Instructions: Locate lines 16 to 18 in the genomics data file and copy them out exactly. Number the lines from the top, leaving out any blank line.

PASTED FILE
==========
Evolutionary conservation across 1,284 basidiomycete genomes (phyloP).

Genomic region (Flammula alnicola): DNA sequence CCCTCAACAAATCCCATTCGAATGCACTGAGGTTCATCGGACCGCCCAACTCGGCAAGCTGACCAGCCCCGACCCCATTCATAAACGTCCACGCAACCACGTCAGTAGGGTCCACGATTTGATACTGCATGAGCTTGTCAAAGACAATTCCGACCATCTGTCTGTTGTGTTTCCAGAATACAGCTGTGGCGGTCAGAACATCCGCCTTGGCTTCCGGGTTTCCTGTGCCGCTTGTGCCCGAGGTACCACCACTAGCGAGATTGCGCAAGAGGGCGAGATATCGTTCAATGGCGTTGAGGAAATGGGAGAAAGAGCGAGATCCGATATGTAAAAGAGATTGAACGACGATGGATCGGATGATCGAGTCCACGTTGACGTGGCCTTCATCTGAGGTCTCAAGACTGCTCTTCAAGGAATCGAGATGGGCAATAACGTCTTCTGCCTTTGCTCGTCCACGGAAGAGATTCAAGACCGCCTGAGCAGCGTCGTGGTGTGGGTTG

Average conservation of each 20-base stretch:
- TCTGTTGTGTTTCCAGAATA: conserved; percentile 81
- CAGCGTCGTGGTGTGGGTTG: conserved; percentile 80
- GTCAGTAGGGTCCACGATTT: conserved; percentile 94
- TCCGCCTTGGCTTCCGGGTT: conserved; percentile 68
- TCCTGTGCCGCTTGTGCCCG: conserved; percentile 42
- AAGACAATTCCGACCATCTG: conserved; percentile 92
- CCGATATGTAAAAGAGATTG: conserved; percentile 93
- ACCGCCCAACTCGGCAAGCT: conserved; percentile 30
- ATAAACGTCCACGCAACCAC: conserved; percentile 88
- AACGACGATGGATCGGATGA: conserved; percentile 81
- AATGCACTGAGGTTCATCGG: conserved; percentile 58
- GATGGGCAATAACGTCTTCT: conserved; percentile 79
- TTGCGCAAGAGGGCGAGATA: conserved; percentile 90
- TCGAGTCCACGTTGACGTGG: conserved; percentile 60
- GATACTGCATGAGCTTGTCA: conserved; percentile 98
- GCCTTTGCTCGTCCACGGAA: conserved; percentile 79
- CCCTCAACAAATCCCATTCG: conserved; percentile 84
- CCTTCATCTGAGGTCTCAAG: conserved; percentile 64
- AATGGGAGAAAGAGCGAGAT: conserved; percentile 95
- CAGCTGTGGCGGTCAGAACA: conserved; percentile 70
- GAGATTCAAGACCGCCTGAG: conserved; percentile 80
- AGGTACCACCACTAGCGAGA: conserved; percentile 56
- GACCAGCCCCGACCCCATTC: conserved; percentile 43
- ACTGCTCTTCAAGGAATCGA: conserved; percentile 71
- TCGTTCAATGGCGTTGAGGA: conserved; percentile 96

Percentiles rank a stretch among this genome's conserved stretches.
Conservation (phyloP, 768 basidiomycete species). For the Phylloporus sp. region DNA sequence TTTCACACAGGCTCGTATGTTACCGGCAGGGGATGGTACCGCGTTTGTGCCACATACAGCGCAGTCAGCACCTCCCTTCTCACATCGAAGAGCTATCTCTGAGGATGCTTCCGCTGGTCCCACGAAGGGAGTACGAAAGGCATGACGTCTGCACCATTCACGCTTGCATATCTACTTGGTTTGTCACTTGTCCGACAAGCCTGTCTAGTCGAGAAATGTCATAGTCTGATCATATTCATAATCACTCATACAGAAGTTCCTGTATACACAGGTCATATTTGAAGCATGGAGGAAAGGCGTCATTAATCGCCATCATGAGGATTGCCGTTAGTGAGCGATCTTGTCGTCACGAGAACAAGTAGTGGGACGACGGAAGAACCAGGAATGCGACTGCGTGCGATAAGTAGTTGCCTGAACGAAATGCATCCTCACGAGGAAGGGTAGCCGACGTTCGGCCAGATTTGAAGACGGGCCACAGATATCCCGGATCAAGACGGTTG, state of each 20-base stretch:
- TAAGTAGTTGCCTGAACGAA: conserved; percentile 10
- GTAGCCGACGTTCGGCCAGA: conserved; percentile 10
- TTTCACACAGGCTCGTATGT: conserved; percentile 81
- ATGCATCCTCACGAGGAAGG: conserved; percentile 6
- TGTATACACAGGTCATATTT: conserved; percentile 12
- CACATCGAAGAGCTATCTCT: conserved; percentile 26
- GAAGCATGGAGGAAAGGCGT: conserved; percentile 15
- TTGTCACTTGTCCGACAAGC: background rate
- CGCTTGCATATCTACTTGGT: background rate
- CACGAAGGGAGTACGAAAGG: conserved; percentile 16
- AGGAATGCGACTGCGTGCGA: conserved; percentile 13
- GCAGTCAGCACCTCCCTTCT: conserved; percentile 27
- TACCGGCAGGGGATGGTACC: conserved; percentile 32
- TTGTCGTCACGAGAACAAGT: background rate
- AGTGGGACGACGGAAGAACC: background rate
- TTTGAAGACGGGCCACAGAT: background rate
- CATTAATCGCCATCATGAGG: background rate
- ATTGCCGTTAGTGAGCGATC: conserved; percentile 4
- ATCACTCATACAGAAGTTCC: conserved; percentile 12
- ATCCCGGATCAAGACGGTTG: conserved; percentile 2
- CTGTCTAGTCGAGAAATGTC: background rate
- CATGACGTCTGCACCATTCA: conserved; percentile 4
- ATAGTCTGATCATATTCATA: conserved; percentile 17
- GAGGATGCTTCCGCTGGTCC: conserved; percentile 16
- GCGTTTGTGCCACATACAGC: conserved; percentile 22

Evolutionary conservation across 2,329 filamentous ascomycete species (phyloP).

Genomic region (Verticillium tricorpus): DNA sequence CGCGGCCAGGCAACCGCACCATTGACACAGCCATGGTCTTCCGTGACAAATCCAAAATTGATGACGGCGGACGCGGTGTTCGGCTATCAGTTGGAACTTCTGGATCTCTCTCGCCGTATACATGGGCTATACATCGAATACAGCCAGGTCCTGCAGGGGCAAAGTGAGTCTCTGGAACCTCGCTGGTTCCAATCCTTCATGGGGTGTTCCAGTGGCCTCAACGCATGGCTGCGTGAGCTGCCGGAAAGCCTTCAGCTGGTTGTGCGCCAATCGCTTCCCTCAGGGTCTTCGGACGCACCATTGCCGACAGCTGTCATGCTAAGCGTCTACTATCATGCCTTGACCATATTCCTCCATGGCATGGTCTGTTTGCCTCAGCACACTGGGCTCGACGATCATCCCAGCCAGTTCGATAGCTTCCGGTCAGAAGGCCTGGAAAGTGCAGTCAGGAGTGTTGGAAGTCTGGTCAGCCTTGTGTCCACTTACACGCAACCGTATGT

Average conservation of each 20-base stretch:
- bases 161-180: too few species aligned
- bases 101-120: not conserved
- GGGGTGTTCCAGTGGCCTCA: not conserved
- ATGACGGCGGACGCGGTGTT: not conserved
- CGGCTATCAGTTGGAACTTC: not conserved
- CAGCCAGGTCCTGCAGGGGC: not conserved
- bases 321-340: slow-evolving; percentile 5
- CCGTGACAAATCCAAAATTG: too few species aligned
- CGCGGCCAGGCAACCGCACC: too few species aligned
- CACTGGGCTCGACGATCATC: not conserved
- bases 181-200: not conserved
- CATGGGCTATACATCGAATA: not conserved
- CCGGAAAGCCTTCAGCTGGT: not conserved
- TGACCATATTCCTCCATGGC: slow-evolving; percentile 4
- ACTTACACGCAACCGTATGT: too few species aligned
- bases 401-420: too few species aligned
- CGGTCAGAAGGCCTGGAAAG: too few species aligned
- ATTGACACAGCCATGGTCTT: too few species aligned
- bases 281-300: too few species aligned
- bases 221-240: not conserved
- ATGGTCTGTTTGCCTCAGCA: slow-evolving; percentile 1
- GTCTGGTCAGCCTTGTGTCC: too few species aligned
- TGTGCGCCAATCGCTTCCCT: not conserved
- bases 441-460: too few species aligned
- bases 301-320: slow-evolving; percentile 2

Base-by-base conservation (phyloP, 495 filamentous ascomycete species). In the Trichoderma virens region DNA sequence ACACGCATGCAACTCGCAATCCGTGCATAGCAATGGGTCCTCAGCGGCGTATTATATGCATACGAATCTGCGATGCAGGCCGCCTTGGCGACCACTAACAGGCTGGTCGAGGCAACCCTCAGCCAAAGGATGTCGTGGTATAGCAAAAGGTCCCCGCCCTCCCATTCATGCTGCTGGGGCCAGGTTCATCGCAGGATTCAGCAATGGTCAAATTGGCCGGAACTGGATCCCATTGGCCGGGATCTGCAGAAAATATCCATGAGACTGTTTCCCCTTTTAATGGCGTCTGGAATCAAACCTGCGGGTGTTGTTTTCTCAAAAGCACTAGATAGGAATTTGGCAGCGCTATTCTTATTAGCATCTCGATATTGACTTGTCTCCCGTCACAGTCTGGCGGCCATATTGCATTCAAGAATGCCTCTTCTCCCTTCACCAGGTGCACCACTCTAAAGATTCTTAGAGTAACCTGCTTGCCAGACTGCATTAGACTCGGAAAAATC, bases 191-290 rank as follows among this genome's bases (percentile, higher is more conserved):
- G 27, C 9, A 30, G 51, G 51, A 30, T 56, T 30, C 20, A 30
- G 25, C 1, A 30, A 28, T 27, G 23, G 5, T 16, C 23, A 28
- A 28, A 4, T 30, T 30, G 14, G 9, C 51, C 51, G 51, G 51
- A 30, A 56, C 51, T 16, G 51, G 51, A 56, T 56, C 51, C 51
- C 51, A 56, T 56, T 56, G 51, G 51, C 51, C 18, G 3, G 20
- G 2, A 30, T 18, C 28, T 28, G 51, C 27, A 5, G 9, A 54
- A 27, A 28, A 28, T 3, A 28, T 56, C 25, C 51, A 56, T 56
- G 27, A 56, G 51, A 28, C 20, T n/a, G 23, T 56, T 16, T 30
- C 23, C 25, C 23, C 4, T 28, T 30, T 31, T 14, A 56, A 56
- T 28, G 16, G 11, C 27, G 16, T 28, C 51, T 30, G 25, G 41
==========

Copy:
- TTGCGCAAGAGGGCGAGATA: conserved; percentile 90
- TCGAGTCCACGTTGACGTGG: conserved; percentile 60
- GATACTGCATGAGCTTGTCA: conserved; percentile 98